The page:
2. ^ "- vitae".
  3. ^ a b c d Melton, J. G. (1996). Stanley Krippner. In Encyclopedia of Occultism & Parapsychology. Gale Research. ISBN 978-0-8103-9487-2.
  4. ^ a b c No Authorship Indicated (November 2002). "Stanley C. Krippner: Award for Distinguished Contributions to the International Advancement of Psychology". The American Psychologist. 57 (11). American Psychological Association: 960–62. doi:10.1037/0003-066X.57.11.960. PMID 12564208.
  5. ^ "Saybrook: Faculty". Saybrook Graduate School and Research Center. Retrieved 15 October 2009.
  6. ^ Aanstoos, C.; Serlin, I.; Greening, Thomas (2000). "History of Division 32 (Humanistic Psychology) of the American Psychological Association". In Dewsbury, Donald A. (ed.). Unification through Division: Histories of the divisions of the American Psychological Association, Vol. V (PDF). Washington, DC: American Psychological Association.
  7. ^ APA webpage. Retrieved 26 December 2017.
  8. ^ Wiseman, Richard. (2014). Night School: Wake Up to the Power of Sleep. Macmillan. p. 202. ISBN 978-1-4472-4840-8 Wiseman writes regarding Krippner and Ullman's experiments "Over the years, many researchers have failed to replicate their remarkable findings and, as a result, the work is seen as curious but not proof of the paranormal."
  9. ^ Parker, Adrian. (1975). States of Mind: ESP and Altered States of Consciousness. Taplinger. p. 90. ISBN 0-8008-7374-2
  10. ^ a b Clemmer, Edward J. (1986). "Not so anomalous observations question ESP in dreams". American Psychologist. 41 (10): 1173–1174. doi:10.1037/0003-066X.41.10.1173.b.
  11. ^ Hyman, Ray. (1986). Maimonides dream-telepathy experiments. Skeptical Inquirer 11: 91–92.
  12. ^ Neher, Andrew. (2011). Paranormal and Transcendental Experience: A Psychological Examination. Dover Publications. p. 145. ISBN 0-486-26167-0
  13. ^ Child, Irvin L. (1985). "Psychology and anomalous observations: The question of ESP in dreams". American Psychologist. 40 (11): 1219–1230. doi:10.1037/0003-066X.40.11.1219.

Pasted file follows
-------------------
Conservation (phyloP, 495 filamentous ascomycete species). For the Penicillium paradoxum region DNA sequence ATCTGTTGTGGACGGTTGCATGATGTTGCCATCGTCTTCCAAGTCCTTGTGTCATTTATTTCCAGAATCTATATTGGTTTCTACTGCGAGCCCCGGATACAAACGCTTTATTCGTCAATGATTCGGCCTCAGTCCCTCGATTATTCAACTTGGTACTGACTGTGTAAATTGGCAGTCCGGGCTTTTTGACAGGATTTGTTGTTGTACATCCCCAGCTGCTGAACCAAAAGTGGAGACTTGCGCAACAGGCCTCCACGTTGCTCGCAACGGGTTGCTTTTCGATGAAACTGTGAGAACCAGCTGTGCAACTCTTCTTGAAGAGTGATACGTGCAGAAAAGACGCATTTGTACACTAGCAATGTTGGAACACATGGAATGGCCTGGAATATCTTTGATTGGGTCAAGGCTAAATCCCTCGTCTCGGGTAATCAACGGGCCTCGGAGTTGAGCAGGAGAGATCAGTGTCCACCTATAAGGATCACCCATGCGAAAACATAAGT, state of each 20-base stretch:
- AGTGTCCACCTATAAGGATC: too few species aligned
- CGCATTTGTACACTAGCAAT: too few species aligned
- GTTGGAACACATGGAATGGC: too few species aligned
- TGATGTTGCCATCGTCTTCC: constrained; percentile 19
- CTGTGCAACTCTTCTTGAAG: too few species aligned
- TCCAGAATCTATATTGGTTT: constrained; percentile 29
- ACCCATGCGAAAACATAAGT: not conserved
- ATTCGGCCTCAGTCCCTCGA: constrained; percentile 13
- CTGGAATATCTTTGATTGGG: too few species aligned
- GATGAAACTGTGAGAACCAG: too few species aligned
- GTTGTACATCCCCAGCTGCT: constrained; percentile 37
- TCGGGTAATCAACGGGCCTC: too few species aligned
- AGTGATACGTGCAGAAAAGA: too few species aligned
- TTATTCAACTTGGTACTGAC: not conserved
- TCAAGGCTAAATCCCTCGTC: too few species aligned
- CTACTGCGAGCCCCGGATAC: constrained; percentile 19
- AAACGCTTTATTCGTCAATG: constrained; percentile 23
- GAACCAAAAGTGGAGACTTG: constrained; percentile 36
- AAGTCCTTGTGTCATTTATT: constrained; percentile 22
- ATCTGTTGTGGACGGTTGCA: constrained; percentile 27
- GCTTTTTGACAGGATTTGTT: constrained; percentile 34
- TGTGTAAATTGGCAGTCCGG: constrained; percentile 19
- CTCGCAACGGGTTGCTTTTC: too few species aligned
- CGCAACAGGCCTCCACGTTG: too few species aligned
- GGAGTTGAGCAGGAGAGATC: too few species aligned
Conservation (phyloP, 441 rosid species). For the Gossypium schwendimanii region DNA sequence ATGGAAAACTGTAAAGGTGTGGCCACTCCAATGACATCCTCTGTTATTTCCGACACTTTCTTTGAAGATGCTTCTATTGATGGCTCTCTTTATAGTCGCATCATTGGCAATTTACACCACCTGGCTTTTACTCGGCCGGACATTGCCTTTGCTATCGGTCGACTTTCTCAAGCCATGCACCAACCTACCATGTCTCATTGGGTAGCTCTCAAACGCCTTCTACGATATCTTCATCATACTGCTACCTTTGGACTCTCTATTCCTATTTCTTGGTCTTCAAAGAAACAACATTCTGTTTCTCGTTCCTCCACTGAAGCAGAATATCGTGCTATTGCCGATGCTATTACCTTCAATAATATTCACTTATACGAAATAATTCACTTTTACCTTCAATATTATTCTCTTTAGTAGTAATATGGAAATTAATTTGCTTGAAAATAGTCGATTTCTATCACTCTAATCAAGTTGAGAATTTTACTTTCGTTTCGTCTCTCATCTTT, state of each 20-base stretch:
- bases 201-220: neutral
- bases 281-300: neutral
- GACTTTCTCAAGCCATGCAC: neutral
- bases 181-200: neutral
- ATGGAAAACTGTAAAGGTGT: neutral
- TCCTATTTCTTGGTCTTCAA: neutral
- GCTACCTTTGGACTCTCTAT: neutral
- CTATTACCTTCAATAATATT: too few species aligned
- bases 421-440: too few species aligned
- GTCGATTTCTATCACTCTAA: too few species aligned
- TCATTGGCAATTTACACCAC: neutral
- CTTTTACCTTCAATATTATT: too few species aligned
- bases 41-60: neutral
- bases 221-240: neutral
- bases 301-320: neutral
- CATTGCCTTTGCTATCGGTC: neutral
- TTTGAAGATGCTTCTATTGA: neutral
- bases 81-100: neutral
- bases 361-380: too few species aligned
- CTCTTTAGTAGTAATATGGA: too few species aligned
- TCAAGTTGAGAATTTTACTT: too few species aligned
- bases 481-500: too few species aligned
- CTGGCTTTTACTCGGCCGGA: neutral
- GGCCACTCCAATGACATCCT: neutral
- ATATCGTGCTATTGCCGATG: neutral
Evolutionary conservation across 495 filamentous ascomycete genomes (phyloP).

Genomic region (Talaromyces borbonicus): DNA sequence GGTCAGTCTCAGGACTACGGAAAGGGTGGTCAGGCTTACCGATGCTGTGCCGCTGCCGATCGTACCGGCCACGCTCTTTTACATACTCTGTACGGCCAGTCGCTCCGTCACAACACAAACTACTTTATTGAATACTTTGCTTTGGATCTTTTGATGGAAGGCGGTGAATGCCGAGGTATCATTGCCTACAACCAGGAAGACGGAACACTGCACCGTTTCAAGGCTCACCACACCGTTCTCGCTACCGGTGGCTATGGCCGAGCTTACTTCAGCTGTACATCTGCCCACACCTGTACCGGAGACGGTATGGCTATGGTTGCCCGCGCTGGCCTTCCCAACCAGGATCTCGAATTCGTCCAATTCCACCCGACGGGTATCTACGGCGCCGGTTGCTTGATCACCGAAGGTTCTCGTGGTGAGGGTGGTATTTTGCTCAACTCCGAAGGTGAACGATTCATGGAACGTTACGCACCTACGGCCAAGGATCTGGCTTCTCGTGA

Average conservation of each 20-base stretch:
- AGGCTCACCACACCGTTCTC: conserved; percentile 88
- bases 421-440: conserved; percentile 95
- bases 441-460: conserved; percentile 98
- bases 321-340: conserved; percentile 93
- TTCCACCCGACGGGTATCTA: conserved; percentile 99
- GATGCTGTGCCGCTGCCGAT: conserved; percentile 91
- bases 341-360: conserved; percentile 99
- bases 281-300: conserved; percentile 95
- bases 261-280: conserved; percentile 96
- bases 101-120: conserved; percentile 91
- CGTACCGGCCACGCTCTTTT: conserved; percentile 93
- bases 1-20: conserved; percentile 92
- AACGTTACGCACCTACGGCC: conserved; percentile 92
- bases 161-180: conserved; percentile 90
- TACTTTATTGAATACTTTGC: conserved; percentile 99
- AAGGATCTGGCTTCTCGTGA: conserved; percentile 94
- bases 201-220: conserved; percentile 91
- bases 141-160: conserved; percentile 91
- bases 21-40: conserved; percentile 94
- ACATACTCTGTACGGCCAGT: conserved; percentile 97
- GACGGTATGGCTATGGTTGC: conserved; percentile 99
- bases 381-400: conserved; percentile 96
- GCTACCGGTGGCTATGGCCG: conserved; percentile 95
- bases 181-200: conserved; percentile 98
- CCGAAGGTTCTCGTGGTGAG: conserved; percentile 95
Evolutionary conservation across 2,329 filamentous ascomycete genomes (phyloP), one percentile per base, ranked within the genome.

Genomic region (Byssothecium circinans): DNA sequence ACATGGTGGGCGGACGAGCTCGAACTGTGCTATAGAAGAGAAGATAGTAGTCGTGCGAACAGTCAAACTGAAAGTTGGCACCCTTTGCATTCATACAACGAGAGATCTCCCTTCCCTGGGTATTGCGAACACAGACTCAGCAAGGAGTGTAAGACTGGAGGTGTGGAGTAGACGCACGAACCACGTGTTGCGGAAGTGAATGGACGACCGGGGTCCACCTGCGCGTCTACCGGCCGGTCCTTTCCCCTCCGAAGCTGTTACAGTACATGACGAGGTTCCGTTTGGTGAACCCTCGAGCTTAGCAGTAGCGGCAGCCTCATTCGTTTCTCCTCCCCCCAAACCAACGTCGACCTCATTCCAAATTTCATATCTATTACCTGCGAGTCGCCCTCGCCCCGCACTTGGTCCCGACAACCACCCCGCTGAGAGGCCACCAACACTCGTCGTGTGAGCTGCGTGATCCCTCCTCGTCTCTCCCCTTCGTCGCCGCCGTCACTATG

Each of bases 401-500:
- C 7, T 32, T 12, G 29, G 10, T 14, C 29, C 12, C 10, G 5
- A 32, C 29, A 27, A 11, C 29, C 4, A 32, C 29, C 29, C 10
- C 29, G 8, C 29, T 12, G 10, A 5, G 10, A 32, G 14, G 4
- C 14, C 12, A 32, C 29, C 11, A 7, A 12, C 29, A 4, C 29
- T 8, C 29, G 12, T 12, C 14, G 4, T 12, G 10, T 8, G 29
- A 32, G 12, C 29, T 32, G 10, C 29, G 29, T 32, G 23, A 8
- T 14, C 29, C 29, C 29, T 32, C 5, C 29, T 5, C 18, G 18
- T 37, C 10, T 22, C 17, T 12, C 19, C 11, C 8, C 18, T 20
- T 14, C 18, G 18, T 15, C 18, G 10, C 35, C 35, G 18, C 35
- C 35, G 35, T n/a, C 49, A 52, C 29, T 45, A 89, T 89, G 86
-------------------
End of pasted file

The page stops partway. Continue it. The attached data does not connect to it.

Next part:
14. ^ Rao, K. Ramakrishna; Palmer, John (December 1987). "The anomaly called psi: Recent research and criticism". Behavioral and Brain Sciences. 10 (4): 539. doi:10.1017/S0140525X00054455. S2CID 143520389.
  15. ^ Alcock, James E. (December 1987). "Parapsychology: Science of the anomalous or search for the soul?". Behavioral and Brain Sciences. 10 (4): 553. doi:10.1017/S0140525X00054467.
  16. ^ Hansel, C. E. M. (1985). The Search for a Demonstration of ESP. In Paul Kurtz. A Skeptic's Handbook of Parapsychology. Prometheus Books. pp. 97–127. ISBN 0-87975-300-5
  17. ^ Ramakrishna Rao, K, Gowri Rammohan, V. (2002). New Frontiers of Human Science: A Festschrift for K. Ramakrishna Rao. McFarland. p. 135. ISBN 0-7864-1453-7
  18. ^ Belvedere, E., Foulkes, D. (1971). Telepathy and Dreams: A Failure to Replicate. Perceptual and Motor Skills 33: 783–789.
  19. ^ Hansel, C. E. M. (1989). The Search for Psychic Power: ESP and Parapsychology Revisited. Prometheus Books. pp. 141–152. ISBN 0-87975-516-4
  20. ^ Sherwood, Simon; Roe, C.A. (1 January 2003). "A Review of Dream ESP Studies Conducted Since the Maimonides Dream ESP Programme". Journal of Consciousness Studies. 10 (6–7): 85–109.
  21. ^ Alcock, James. (2003). Give the Null Hypothesis a Chance: Reasons to Remain Doubtful about the Existence of Psi. Journal of Consciousness Studies 10: 29–50. "In their article, Sherwood and Roe examine attempts to replicate the well-known Maimonides dream studies that began in the 1960s. They provide a good review of these studies of dream telepathy and clairvoyance, but if one thing emerges for me from their review, it is the extreme messiness of the data adduced. Lack of replication is rampant. While one would normally expect that continuing scientific scrutiny of a phenomenon should lead to stronger effect sizes as one learns more about the subject matter and refines the methodology, this is apparently not the case with this research."
  22. ^ Gardner, Martin. (1983). Science: Good, Bad and Bogus. Oxford University Press. p. 244. ISBN 0-19-286037-2
  23. ^ Krippner, Stanley. (1980). Human Possibilities: Mind Exploration in the U. S. S. R. and Eastern Europe. Anchor Press/Doubleday. p. 33
  24. ^ Kravitz, Jerome; Hillabrant, Walter. (1977). The Future is Now: Readings in Introductory Psychology. F. E. Peacock Publishers. p. 301
  25. ^ Gardner, Martin. (1986). Magicians in the Psi Lab: Many Misconceptions. In Kendrick Frazier. Science Confronts the Paranormal. Prometheus Books. pp. 170–175. ISBN 978-1-61592-619-0
  26. ^ Kurtz, Paul. (1978). Review of Future Science: Life Energies and the Physics of Paranormal Phenomena. Skeptical Inquirer 2: 90–94.
  27. ^ Henry Gordon. (1988). Extrasensory Deception : ESP, Psychics, Shirley MacLaine, Ghosts, UFOs. Macmillan of Canada. p. 27
  28. ^ Rich, Grant Jewell (March 2001). "Varieties of Anomalous Experience: Examining the Scientific Evidence: Varieties of Anomalous Experience: Examining the Scientific Evidence". American Anthropologist. 103 (1): 266–267. doi:10.1525/aa.2001.103.1.266.
  29. ^ MacHovec, Frank. (2002). Varieties of Anomalous Experience: Examining the Scientific Evidence (Review). Cultic Studies Review. Vol. 1, No. 2.